Reed frog, Gorongosa National Park, Mozambique

I like to photograph live animals "in situ" (where found) in their natural setting, so I shoot hand-held probably 99% of the time. The reason is pretty simple - in the time it takes to set up a tripod, your average bug will have run/hopped/flown away. Now and then I set up a table-top white box for "studio" portraits, but any critters photographed in this way are always released afterward.

I also virtually never use autofocus when shooting macro; some people do, but I find that with live subjects and such incredibly narrow depth of field, it's easier for me to subtly shift myself back and forth to find focus.


Now, as for gear :


GEAR DOESN'T MATTER.

Okay, that's obviously not true. In the right hands, a modern DSLR camera with high-quality lenses, a larger sensor, and better image processing software will definitely produce a sharper image with wider dynamic range than an older point-and-shoot camera. What I mean is, the brand name of your camera or lens, or especially the price of any of those items, isn't the only thing that makes a good photograph. You can take beautiful pictures with your phone or badly-composed, technically inferior photos with five thousand dollars' worth of gear. Photography is like any other art or craft or skill - you get better by studying and practicing your technique.

That said, to get the most dynamic range (amount of exposure detail between pure black and pure white) and high-resolution focus I like, especially in photos of small creatures, I use a DSLR camera (in my case, an "FX" or full-frame camera body). As for lenses, I use and have used several brands of macro lenses, extension tubes, reverse-mounted lenses, closeup attachments (Raynox), plus various wide-angle and telephoto lenses.

My setup these days is a Nikon D850, most often with the Venus Laowa 100mm 2X macro. But I've also shot with Tokina, Nikon, and Tamron macro lenses, all with and without Raynox attachments and/or extension tubes for extra magnification. But if all I have with me is my phone... well, that works too.

I also frequently use supplemental diffused flash when macro shooting. Live creatures are often on the move, and electronic flash helps freeze motion; in addition, extra light from flash, even in daylight, allows me to stop down to a smaller aperture and thereby gain extra depth of field (amount of the image in focus front to back), which is quite shallow when you're up close.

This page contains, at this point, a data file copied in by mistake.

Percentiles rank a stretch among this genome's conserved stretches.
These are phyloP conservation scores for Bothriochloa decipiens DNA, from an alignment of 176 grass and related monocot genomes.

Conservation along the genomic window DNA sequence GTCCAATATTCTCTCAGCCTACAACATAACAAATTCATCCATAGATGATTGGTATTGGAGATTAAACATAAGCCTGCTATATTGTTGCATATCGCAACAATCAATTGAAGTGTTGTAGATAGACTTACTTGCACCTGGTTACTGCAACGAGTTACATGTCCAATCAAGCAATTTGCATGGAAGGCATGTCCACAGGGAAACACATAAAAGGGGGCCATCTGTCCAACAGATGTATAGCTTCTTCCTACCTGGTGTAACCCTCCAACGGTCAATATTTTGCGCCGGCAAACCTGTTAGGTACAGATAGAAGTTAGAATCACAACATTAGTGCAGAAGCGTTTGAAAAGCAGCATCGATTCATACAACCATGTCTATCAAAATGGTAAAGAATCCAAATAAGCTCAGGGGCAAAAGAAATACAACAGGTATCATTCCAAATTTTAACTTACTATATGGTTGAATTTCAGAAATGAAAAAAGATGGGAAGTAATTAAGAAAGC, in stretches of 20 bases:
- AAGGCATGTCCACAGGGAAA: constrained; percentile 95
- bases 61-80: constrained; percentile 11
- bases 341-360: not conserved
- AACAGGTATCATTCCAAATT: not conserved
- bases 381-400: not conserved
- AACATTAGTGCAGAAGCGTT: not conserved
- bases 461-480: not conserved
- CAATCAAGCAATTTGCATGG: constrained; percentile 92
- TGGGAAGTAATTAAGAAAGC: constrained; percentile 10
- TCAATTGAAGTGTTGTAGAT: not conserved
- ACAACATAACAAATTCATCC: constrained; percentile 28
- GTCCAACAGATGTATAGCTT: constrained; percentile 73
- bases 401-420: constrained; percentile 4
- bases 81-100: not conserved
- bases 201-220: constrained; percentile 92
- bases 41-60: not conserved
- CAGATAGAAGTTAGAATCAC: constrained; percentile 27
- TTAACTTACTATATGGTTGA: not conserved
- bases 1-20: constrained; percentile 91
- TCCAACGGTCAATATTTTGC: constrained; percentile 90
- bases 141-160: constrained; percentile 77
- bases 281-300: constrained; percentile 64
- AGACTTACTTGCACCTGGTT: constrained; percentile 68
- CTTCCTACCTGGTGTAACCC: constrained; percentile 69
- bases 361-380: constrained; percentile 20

The key is using diffusion to soften the light; bare flash will leave harsh, blown-out highlights, which are especially noticeable on shiny subjects like beetles or frogs' eyes. (If you Google "homemade macro flash diffuser" you'll find tons of DIY options for making flash diffusers for little to no money.)

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Gear aside, I have four main pieces of advice for anyone getting into photography:


1.  CHANGE YOUR POINT OF VIEW. Probably 95% of pictures are taken from about 5 to 6 feet off the ground - the height of a standing human's head - and aimed at whatever's directly in front of the camera. So experiment: Climb up on something. Or get down on the ground. Or turn the camera sideways. Shifting the point from which you shoot is one of the simplest things you can do to make a picture more interesting.

2.  DON'T ALWAYS CENTER EVERYTHING.  Sure, some centered compositions are great, but not all the time. Want a quick lesson? Go to an art museum, or look at print/electronic advertisements, or pay attention to movie posters. You'll notice that often they place the main subject a little off center - either side-to-side, or vertically, or both. In composition there's a maxim called the "rule of thirds" at the root of this, but basically, it's a corollary to my previous point:  changing your point of view is about from where to look... changing where you put the subject within the frame is about to where to look.

3.  LOOK AT GOOD PHOTOGRAPHS. There are so many wonderful photographers out there - follow them on Flickr or IG or Twitter or check out their websites. When you do, you'll not only see what they see, but more important, how they see - and thereby learn a ton about technique and composition and lighting and gear. (Below, I've listed a few photographers I admire and follow.)

4. BE ETHICAL.  Nature photography is rewarding and can become pleasantly addictive, but no photograph is worth harming your subject or damaging the environment you're trying to portray. Here are two great pages on photography ethics, both by highly accomplished photographers:

Nicky Bay https://www.nickybay.com/p/macro-photography-ethics.html

...and Melissa Groo https://www.nationalgeographic.com/animals/2019/07/ethical-wildlife-photography/

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Finally, here are a few photographers worth looking up. I've been fortunate to meet, and learn from, several of them. This is far from a complete list!

Piotr Naskrecki, Alex Wild, John Abbott, Thomas Shahan, Nicky Bay, Jena Johnson, Gil Wizen, Chien Lee, Melissa Groo, Anton Sorokin, Jen Guyton, Pierre Escoubas, Clay Bolt, Roy Dunn, Suzi Eszterhas, Javier Aznar, Danae Wolfe, Keith Ladzinski, Thomas D Mangelsen, etc. etc. etc.


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